In addition to producing awesome supercars, Ferrari has been known to roll out a concept car from time to time.
Like most Ferraris created over the past half century, Prancing Horse concepts tend to be penned by Pininfarina. Some, like the Modulo, sported radical designs as they were never bound for production, some almost made it to production such as the Pinin sedan concept, while others demonstrated new design elements that were later incorporated into future models, such as the breathtakingly beautiful Mythos concept. Here are five of the best that have captured the imagination of Prancing Horse lovers over the years almost as much as those that ended up on the showroom floor.
Unveiled at the 1970 Geneva Motor Show, the Ferrari 512 S Modulo concept was penned by Pininfarina's Paolo Martin, and based on one of the twenty-five 512 S racing cars built for homologation purposes. Ferrari couldn't sell or race all of them so car #23 was given to the coachbuilder to have some fun with. The experimental one-off prototype was a futuristic design study, characterized by two overlapping body shells, a canopy-style roof that slides forward permitting entry to the cabin as per the Lancia Stratos, 24 holes in the engine cover that revealed the 550-hp V12, and the wheels streamlined into the body, which made it almost impossible to turn.
Built to celebrate Pininfarina's 50th anniversary, the Pinin sedan concept was unveiled at the 1980 Turin Motor Show. The first four-door Ferrari ever built, the Pinin project was the brainchild of Sergio Pininfarina who dreamed of an Italian interpretation of the likes of the Aston Martin Lagonda and Jaguar XJ. Built on a Ferrari 400GT chassis with a mock-up flat 12, Enzo Ferrari was so impressed with the Pinin he discussed turning into a production model. The proposal was ultimately dropped and the concept was sold during the mid-eighties, before being auctioned off in 2008. After extensive work, in 2010 it made its maiden run, 30 years after its first appearance.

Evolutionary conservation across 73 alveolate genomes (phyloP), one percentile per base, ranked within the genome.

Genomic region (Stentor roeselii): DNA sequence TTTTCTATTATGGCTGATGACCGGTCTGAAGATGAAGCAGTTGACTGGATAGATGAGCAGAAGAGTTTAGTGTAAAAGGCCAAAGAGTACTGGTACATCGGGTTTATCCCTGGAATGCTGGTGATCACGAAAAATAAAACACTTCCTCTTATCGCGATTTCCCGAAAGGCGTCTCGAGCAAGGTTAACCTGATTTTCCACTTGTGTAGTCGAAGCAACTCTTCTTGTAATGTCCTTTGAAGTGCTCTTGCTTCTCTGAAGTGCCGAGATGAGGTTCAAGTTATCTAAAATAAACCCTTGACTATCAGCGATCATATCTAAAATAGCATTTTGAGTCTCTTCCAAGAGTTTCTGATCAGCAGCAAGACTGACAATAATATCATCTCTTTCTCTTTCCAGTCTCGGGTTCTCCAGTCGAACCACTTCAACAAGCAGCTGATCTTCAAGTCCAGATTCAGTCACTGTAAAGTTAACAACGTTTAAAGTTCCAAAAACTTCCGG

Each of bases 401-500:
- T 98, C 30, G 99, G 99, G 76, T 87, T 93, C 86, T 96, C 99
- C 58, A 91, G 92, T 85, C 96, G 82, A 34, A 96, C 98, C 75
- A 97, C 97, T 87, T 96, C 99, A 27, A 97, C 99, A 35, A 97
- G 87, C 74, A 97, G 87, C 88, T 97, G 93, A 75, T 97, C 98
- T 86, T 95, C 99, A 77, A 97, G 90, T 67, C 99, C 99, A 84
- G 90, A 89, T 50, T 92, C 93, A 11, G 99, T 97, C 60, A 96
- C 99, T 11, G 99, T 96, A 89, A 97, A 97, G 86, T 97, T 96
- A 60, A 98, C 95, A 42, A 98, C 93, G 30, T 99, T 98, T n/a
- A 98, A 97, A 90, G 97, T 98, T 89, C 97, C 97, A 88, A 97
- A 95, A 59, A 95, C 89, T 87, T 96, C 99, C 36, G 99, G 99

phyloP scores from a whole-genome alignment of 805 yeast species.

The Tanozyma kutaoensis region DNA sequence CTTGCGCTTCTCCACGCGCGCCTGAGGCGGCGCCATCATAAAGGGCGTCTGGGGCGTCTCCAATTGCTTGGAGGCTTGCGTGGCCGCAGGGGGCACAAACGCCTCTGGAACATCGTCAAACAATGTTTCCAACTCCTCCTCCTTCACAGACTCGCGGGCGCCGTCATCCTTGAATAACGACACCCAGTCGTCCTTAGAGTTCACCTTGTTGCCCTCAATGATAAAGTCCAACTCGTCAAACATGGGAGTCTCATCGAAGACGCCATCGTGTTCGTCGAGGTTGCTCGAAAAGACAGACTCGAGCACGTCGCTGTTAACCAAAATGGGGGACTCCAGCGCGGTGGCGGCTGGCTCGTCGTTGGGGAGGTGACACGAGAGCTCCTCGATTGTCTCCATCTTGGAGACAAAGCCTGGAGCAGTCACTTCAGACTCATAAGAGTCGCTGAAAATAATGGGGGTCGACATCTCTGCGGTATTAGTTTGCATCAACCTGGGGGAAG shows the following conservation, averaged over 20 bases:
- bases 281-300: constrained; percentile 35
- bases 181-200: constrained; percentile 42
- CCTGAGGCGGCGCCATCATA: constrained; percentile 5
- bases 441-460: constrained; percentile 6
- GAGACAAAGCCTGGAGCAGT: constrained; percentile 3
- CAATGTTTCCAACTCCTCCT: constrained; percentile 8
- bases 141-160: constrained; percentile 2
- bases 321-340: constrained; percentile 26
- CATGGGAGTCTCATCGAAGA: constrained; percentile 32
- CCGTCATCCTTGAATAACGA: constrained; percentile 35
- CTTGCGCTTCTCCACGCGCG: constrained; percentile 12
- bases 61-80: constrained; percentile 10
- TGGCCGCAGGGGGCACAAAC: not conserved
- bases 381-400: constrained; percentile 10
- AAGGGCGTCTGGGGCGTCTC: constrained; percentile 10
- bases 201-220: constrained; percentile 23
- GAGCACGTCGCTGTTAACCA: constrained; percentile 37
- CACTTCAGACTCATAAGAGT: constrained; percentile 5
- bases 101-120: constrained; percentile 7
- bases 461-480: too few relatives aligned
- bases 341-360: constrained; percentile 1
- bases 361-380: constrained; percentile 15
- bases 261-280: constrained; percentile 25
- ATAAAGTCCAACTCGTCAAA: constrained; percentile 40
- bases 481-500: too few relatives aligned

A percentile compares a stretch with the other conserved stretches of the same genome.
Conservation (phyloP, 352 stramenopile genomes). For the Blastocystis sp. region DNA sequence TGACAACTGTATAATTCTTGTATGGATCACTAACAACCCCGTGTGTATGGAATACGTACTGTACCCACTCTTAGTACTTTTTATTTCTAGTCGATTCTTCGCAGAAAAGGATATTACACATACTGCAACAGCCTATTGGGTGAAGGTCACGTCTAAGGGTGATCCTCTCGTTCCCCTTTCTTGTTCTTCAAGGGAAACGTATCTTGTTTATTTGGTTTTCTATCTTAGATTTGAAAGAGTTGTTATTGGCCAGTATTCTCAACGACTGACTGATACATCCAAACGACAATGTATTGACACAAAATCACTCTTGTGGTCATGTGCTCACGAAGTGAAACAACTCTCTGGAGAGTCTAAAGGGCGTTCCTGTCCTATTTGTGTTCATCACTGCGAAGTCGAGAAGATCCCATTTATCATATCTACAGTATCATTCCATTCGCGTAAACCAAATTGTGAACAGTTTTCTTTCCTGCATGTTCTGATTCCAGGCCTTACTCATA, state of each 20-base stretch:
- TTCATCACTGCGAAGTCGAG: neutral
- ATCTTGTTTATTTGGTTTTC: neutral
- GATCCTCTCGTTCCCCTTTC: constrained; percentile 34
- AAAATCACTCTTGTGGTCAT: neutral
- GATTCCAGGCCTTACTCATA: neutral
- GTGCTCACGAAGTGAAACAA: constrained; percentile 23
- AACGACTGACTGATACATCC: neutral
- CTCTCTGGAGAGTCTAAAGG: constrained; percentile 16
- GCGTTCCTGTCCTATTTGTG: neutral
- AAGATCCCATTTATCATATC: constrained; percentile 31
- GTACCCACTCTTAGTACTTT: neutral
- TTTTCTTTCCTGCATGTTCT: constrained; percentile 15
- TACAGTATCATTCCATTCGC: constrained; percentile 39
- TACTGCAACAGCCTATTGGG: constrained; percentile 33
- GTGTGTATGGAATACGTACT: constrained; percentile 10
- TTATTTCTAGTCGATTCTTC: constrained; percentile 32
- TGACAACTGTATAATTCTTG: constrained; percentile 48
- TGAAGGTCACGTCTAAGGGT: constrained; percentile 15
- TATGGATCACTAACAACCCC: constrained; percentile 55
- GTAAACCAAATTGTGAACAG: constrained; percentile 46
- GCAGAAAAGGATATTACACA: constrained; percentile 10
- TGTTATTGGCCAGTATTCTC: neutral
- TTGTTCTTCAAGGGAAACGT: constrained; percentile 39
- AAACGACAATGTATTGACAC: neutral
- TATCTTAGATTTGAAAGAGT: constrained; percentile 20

Produced in 1989, the Ferrari Mythos was never meant for production. Its radical compact supercar design was implemented on the Ferrari Testarossa's platform, retaining its 4.9-liter flat-twelve that sent 390 horsepower to the rear wheels. Elements of the two-seater roadster's race car design were borrowed by the Ferrari F50 years later. The Sultan of Brunei was so enamored with the Mythos that he instructed Pininfarina to build him two, fully-operational Mythos models for his awesome collection. The original remains at Pininfarina's design center in Cambiano.
In 2000, the Ferrari Rossa was unveiled in Turin to make Pininfarina's 70th anniversary. Built on the Ferrari 550 Maranello chassis, with the same front-engine rear-drive layout, the two-seater roadster was a throwback to the competition spiders of the Fifties, yet boasted design elements that were adopted by future models, such as the teardrop headlights that later featured on the Enzo. Power came from a 485-horsepower 5.5-liter V12, which is partly visible through the hood.
Ferrari's most recent concept is the Sergio, unveiled earlier this year at the Geneva Motor Show and named after Pininfarina's late chairman. Based on a Ferrari 458 complete with its 570-hp 4.5-liter V8, the design study is distinguished by its radical barchetta body-style with no windshield, windows or roof. Instead it has a pair of racing helmets and a shape formed not only to generate down-force and cut through the air, but also to direct airflow over the occupants' heads. Recent reports suggest the speedster could enter a five-model run priced at 3 million euros. For that, a windshield would be included, hopefully without affecting its 3.4 second 0-62 mph time and 199 mph top speed.